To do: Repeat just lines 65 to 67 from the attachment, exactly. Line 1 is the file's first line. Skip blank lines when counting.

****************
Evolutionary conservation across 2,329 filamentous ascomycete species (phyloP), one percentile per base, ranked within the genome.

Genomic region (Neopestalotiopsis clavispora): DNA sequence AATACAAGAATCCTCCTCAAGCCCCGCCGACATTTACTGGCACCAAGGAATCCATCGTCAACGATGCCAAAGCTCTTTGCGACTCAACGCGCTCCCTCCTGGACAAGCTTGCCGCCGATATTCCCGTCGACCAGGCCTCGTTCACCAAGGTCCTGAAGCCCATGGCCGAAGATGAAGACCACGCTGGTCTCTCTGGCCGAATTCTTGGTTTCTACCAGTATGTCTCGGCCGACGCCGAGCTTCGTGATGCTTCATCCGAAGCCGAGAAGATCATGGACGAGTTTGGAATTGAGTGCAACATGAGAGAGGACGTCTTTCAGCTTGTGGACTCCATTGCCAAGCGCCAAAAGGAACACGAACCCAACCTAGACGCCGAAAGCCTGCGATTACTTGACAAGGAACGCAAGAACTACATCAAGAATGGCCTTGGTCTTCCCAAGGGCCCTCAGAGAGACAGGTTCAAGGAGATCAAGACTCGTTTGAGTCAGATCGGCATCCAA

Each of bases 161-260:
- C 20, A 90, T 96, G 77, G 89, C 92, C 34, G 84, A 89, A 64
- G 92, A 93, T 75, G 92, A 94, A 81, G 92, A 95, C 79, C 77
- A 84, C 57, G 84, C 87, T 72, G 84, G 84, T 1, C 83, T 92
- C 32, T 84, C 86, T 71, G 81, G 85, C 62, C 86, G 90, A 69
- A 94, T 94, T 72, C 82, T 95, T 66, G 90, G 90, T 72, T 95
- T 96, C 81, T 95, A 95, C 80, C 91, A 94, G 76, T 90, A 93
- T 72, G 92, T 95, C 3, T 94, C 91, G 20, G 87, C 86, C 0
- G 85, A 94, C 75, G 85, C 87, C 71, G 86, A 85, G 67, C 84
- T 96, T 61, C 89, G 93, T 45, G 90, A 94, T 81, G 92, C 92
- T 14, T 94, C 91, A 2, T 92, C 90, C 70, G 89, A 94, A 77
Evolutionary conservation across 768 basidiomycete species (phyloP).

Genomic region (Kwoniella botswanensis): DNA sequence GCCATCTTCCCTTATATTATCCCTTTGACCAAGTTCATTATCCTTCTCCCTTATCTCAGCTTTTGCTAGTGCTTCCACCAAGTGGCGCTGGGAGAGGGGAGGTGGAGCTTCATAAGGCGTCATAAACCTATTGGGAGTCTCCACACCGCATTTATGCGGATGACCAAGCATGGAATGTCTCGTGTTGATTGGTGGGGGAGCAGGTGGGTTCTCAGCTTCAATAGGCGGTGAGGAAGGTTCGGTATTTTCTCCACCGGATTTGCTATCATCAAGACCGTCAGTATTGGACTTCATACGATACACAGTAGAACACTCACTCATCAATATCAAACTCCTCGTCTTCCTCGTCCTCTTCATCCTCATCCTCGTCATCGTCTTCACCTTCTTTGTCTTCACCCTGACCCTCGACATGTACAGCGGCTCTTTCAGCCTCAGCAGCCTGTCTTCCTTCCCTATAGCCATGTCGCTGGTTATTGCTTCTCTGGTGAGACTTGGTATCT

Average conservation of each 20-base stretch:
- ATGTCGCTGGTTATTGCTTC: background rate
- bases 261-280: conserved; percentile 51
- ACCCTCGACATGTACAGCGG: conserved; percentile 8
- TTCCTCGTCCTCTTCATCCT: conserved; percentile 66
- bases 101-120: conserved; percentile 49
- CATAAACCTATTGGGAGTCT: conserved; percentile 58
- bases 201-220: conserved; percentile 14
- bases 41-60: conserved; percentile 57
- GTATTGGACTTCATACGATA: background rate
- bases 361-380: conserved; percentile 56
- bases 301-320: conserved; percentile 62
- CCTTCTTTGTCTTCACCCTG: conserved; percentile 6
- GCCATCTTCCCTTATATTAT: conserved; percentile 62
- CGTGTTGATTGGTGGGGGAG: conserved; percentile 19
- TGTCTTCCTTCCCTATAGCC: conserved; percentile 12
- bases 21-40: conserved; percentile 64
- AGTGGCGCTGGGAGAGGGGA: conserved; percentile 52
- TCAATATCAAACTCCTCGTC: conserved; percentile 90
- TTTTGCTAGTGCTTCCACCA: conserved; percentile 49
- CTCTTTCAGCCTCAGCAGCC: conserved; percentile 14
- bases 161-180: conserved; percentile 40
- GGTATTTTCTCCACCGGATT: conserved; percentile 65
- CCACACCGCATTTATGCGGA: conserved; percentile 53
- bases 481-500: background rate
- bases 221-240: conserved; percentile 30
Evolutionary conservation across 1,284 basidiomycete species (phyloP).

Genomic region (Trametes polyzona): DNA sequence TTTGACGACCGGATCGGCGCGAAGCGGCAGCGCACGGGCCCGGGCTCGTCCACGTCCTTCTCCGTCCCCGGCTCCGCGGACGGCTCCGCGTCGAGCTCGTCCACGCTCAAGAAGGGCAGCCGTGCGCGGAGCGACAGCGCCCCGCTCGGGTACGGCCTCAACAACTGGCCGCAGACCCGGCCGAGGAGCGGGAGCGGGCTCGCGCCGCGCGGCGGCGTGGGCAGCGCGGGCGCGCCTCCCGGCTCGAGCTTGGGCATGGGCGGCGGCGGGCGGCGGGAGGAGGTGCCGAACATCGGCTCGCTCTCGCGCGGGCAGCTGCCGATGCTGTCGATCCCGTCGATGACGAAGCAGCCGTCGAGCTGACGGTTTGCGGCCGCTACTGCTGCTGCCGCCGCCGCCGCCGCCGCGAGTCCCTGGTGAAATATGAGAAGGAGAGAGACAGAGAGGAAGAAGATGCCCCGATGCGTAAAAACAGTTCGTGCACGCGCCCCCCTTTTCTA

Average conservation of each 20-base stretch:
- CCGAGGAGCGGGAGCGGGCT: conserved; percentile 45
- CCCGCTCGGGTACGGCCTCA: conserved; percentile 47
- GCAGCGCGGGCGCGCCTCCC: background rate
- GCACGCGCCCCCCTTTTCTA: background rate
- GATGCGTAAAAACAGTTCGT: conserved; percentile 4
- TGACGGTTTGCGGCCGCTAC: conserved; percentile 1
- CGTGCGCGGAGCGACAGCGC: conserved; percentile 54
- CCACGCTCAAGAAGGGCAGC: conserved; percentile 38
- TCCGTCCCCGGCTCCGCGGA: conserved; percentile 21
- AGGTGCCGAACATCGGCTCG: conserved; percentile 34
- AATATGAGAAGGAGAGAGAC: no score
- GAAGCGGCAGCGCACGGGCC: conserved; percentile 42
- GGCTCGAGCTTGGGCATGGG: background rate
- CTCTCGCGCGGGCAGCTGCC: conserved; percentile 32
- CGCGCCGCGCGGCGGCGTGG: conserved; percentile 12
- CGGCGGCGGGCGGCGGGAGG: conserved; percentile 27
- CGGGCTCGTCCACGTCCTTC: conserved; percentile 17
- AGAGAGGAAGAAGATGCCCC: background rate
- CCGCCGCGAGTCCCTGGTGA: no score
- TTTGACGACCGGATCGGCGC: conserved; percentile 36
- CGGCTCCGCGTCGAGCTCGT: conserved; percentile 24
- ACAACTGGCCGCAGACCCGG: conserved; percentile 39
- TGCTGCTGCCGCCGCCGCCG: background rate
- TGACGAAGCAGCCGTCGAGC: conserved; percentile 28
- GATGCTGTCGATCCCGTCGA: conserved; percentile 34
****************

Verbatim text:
- CGGCTCCGCGTCGAGCTCGT: conserved; percentile 24
- ACAACTGGCCGCAGACCCGG: conserved; percentile 39
- TGCTGCTGCCGCCGCCGCCG: background rate